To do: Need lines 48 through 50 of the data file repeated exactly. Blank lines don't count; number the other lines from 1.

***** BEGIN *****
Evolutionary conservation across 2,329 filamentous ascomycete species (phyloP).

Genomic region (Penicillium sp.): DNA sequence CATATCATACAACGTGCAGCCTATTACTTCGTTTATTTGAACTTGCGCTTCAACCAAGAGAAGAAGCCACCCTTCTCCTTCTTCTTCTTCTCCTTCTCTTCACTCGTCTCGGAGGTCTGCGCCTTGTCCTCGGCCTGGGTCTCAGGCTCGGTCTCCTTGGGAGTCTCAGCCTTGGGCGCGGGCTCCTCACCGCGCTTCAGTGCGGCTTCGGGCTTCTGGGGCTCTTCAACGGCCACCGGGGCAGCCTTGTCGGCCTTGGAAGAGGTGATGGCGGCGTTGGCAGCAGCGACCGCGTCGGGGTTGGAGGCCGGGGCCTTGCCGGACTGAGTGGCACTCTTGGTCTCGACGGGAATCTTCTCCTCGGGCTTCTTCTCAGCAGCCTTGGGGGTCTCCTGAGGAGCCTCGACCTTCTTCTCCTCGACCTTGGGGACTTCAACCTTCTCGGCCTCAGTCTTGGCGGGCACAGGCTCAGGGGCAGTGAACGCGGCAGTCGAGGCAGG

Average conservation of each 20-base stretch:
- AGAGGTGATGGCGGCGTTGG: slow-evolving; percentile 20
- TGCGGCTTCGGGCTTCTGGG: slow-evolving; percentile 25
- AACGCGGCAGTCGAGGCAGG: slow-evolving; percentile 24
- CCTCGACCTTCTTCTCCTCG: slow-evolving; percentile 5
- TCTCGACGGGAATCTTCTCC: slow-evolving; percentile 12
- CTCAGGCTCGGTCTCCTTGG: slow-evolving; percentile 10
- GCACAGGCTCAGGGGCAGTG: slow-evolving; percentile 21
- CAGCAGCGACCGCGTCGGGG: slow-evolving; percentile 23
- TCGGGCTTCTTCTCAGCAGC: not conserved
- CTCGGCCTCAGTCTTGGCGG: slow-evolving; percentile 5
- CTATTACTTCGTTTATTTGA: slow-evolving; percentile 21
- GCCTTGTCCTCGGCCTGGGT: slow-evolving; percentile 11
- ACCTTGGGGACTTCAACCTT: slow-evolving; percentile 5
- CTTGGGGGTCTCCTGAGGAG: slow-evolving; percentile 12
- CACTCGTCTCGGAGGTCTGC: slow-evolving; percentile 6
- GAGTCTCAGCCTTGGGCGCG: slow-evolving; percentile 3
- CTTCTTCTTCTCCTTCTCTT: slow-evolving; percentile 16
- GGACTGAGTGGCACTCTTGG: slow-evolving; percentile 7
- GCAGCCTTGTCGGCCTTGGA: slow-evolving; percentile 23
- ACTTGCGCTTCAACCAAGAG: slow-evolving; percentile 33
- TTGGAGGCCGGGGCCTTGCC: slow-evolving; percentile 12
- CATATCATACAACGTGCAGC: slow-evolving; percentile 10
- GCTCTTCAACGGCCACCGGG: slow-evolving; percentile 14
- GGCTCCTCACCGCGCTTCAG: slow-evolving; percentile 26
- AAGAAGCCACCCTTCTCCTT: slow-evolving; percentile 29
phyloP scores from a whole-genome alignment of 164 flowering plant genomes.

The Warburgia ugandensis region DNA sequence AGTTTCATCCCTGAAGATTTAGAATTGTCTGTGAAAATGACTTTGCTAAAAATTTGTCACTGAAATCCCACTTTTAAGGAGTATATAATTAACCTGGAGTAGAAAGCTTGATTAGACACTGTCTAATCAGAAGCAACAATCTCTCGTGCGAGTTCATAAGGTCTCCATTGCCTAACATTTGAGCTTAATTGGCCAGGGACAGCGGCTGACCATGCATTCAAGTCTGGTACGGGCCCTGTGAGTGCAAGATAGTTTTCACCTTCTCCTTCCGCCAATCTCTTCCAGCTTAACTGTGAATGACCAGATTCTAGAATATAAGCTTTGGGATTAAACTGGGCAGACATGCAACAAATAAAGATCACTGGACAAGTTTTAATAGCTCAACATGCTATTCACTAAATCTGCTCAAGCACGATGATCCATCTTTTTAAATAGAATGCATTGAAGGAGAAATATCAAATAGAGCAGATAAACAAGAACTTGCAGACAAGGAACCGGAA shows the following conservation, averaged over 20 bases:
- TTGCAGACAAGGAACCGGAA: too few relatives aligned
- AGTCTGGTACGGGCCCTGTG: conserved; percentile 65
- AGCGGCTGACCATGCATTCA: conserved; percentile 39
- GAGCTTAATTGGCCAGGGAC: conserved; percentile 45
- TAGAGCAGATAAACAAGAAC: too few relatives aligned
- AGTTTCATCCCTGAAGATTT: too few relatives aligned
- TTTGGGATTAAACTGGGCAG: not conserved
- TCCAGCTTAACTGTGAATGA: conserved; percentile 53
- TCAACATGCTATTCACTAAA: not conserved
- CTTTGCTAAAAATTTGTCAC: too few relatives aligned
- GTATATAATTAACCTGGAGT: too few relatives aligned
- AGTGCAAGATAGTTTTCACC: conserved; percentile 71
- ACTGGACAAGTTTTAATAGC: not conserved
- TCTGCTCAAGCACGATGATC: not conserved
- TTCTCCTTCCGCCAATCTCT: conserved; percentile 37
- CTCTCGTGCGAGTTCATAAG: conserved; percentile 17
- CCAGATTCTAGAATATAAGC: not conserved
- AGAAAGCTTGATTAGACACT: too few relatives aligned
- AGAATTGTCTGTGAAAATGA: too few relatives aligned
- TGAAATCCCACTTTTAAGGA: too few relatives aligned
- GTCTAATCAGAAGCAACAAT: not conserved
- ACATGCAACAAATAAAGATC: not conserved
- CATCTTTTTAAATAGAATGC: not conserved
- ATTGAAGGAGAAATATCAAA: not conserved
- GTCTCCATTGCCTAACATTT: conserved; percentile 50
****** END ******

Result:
- AGAAAGCTTGATTAGACACT: too few relatives aligned
- AGAATTGTCTGTGAAAATGA: too few relatives aligned
- TGAAATCCCACTTTTAAGGA: too few relatives aligned